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Trumpeter Herb Robertson has demonstrated his facility in (albeit unconventional) melodic settings. But he also has great potential for the "other" kind of improvised music. Ritual, a striking example of the latter, was performed on Leap Day, 2000. Recorded live to two-track in a darkened room lit only by candles (spooky!), he offers a tour of his truly vast sonic universe. With accompaniment by drummer Phil Haynes, Robertson explores some seriously extraterrestrial sounds.
By means only imaginable to this listener, he stretches the trumpet to the full limits of its sonic potential. Haynes is game for the occasional creative, punchy rhythmic interplaybut he plays much more the role of colorist than timekeeper. Thus their duets on Ritual consist entirely of free improvisation. Only toward the second half of the record does Robertson hint at any kind of linear play. The absence of conventional melodic, harmonic, or rhythmic forms creates an intriguing alternative to Robertson's more structured work as a sideman.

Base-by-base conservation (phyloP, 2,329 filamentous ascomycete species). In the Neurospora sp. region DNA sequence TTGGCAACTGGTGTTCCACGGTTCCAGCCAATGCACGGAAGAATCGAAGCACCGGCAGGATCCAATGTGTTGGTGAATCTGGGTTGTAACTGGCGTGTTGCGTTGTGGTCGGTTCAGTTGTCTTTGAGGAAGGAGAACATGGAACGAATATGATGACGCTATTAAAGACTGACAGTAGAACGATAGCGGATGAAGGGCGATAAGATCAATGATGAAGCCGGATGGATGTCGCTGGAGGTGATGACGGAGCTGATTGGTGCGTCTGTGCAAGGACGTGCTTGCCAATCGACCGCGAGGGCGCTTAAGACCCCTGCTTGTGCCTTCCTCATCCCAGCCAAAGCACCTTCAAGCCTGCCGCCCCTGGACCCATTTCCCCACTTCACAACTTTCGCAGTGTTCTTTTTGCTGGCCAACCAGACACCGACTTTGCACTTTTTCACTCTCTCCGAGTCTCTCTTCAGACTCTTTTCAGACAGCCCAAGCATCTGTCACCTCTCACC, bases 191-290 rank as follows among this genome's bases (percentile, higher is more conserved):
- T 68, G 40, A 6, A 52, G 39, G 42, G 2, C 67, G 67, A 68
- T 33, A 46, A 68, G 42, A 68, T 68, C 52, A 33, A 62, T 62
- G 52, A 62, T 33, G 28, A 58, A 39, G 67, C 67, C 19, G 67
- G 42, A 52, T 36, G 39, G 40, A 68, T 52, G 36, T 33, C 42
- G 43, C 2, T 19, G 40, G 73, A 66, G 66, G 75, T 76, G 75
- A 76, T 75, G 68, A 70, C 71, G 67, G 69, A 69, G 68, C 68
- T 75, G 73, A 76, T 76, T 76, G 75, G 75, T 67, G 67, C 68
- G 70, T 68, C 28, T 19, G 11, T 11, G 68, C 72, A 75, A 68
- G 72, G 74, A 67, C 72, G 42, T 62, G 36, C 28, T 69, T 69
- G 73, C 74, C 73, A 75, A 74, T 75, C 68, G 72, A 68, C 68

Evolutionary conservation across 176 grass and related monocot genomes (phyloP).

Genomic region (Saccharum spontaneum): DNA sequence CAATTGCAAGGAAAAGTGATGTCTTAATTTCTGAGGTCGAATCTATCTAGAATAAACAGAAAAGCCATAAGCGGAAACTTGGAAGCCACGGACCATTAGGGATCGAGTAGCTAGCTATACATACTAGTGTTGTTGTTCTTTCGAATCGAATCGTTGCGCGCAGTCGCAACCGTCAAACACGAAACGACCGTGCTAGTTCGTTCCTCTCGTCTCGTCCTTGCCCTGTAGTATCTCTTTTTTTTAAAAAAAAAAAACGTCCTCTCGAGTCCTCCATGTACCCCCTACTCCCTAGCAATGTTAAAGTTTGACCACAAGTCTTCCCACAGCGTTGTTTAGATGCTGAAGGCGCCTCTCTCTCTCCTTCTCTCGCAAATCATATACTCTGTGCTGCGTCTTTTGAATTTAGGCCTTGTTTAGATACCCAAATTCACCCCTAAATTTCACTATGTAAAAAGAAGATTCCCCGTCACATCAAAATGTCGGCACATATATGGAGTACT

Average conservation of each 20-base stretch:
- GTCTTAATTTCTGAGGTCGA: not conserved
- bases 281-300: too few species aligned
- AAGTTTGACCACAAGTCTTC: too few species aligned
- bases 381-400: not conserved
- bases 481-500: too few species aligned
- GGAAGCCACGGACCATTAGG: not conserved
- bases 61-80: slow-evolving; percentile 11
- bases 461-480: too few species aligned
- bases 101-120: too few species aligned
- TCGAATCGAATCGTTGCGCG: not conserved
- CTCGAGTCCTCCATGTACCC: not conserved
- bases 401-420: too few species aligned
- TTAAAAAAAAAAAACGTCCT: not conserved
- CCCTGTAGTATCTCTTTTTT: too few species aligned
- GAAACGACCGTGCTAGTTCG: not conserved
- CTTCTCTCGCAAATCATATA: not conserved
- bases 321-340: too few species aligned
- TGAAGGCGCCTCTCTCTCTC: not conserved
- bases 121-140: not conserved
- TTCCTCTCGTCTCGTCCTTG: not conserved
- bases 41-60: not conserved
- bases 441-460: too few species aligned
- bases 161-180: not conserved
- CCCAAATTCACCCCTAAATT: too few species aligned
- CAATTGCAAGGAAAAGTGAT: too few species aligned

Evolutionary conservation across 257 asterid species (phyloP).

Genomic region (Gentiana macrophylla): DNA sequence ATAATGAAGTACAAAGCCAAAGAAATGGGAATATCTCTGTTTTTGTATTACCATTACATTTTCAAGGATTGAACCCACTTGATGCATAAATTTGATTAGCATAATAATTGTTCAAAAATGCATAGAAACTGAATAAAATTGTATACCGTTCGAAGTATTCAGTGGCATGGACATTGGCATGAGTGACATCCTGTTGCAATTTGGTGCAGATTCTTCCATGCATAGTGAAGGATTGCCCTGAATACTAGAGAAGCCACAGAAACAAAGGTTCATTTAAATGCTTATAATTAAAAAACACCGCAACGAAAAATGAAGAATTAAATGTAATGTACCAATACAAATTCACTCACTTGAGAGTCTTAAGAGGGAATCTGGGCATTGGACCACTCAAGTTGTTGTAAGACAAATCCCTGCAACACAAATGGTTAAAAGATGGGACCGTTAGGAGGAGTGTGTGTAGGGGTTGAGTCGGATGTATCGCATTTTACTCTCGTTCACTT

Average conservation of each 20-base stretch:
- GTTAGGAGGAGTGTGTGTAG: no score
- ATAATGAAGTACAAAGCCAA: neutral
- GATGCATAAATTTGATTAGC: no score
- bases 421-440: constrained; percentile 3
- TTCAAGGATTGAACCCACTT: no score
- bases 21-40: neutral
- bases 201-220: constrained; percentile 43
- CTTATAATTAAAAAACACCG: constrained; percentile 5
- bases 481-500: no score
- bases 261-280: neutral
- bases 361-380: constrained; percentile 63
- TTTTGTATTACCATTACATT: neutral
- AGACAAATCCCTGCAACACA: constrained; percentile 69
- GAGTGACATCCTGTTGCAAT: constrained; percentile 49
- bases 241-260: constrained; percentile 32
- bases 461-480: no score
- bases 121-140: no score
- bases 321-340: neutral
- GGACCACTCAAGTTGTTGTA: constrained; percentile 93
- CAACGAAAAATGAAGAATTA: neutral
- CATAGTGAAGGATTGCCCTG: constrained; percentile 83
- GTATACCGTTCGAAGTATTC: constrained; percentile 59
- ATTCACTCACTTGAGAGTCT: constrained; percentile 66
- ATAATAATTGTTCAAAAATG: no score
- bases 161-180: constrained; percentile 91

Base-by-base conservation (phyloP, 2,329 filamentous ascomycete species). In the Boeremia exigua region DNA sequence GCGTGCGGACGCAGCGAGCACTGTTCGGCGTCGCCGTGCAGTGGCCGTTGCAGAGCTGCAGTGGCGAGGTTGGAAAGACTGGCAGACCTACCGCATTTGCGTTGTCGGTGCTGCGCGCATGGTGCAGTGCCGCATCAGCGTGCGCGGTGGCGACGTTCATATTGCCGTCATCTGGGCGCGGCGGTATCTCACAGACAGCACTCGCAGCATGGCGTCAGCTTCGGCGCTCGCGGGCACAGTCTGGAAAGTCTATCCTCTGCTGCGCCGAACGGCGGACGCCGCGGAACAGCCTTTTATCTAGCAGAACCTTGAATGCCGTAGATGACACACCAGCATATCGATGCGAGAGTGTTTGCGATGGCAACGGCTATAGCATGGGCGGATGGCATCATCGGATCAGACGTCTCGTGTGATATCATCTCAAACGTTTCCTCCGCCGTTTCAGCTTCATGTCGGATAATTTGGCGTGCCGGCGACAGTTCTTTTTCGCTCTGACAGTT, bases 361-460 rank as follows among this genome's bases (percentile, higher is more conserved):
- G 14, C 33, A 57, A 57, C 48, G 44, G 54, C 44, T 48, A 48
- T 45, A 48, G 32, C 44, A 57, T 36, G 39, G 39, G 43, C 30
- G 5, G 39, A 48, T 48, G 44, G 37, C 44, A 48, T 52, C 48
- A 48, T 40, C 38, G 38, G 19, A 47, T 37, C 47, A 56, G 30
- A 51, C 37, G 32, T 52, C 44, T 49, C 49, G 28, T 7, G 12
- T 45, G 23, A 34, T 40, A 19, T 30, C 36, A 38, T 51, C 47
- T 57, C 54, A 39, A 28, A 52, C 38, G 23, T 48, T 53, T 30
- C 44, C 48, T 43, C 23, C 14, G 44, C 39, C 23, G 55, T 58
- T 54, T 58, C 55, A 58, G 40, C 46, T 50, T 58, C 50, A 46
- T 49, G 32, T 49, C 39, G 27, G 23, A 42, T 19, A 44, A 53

With their generous use of space, both these musicians make each note a deliberate act; and the dynamic range on this disc is dangerously huge. These two musicians treat structure as something to create in the moment and then wantonly destroy on a path elsewhere. As you might imagine, they occupy perilous ground.
Track Listing: Ritual Parts 1; 2; 3; 4.
Personnel: Herb Robertson: trumpet; Phil Haynes: drums, percussion.
I love jazz because it is the most diverse music genre.
I was first exposed to jazz a long time ago.
The best show I ever attended was Henry Threadgill's very very Circus at SJU jazzpodium in Utrecht.
The first jazz record I bought was Coleman Hawkins Big Band live at The Savoy Ballroom 1940.
My advice to new listeners is to attend as many concerts you can even though you may not know the musicians who are playing.
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